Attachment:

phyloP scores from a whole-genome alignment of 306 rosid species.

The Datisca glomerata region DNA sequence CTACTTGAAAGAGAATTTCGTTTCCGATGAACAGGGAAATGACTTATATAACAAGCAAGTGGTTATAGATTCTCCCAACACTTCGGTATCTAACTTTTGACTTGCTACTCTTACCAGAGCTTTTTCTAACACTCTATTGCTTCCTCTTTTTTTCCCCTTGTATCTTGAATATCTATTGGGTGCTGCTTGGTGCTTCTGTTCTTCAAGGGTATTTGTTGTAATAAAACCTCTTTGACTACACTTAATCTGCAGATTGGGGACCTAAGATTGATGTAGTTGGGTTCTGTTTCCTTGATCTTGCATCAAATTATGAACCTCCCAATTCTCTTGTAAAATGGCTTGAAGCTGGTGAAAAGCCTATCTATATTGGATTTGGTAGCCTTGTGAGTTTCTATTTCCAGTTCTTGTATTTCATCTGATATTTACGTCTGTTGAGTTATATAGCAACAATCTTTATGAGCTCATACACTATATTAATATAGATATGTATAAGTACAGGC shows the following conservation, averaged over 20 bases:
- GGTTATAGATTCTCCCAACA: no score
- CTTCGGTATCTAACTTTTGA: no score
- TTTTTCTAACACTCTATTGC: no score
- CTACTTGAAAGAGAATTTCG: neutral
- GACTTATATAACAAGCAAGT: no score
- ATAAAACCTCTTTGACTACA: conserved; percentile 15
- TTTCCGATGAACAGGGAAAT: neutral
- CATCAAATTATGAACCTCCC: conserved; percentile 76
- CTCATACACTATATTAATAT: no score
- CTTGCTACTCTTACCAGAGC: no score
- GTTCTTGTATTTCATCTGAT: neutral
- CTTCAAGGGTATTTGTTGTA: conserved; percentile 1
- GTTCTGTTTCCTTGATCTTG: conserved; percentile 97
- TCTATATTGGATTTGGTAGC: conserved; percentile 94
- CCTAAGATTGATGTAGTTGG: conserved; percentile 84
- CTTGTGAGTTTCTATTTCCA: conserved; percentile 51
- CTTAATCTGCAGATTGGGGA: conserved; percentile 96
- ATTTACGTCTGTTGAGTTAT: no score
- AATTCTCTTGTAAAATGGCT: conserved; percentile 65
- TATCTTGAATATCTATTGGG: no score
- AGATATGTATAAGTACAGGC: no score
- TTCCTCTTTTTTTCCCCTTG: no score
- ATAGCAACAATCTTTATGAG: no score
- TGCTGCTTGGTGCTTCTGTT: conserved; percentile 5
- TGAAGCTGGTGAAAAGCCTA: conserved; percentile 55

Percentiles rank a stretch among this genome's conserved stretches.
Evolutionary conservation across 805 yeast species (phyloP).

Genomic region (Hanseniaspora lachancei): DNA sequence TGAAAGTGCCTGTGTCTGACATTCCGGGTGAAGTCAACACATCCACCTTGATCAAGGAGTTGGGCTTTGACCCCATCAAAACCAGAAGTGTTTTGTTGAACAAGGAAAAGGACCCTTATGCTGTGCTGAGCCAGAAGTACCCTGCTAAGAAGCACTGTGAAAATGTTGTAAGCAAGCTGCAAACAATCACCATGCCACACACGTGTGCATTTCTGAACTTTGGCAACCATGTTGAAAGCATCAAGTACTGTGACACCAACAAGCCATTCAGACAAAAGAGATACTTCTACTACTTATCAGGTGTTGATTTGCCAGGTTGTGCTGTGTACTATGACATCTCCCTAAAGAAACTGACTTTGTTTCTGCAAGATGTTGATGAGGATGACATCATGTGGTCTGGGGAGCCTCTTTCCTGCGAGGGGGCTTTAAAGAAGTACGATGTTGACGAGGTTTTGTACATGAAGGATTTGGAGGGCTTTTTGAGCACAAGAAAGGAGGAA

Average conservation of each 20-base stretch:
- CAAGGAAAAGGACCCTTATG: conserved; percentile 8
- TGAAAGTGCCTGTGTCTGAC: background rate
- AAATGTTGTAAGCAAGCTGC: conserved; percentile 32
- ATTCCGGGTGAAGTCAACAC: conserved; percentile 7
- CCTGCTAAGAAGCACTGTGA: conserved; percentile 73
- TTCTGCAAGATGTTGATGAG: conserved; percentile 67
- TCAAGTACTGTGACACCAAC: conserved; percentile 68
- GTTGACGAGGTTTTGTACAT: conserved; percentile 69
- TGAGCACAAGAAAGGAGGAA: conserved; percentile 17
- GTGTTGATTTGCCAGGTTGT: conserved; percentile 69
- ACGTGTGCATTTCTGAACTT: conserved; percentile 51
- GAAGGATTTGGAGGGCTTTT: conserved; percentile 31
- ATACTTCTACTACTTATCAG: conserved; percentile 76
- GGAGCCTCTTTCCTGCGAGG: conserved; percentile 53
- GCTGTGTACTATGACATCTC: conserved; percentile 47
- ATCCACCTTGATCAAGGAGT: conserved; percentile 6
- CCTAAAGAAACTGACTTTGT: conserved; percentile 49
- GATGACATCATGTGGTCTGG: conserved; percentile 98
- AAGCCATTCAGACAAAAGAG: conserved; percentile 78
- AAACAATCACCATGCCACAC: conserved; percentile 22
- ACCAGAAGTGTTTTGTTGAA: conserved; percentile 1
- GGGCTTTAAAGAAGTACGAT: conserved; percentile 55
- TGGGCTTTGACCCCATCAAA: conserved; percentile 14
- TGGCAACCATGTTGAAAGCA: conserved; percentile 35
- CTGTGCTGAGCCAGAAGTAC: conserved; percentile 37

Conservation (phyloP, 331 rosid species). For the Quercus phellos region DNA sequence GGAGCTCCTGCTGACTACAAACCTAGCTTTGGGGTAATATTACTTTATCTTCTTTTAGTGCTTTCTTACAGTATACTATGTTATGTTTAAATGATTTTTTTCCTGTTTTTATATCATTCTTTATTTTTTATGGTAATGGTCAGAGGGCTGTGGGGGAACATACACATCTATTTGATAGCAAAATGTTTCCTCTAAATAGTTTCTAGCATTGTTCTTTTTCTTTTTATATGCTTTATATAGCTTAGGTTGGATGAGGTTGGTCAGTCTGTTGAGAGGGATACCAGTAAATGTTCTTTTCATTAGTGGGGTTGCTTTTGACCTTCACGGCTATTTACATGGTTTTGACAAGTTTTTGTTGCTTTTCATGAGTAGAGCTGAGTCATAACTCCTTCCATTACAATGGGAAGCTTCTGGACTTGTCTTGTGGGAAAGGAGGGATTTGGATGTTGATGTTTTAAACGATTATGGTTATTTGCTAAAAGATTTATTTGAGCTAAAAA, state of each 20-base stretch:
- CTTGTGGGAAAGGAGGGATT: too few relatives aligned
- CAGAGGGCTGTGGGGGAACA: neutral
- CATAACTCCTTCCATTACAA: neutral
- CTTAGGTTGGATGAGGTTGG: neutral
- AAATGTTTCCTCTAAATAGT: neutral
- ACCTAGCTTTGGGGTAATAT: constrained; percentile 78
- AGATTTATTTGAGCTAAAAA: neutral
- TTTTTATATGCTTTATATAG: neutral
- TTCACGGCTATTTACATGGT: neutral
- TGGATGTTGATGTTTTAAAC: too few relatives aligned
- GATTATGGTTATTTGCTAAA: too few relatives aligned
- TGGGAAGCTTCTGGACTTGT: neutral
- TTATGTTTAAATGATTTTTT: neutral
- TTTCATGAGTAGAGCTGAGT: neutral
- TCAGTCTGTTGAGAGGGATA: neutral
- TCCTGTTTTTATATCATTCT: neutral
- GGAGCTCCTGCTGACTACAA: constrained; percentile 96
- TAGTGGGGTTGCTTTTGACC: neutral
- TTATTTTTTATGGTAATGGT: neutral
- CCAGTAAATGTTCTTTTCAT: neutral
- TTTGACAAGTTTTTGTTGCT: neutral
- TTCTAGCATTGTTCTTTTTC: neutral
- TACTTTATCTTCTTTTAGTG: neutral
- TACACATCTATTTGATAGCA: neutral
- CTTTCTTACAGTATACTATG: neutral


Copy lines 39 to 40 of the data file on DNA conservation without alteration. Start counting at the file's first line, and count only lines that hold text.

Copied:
- GTTGACGAGGTTTTGTACAT: conserved; percentile 69
- TGAGCACAAGAAAGGAGGAA: conserved; percentile 17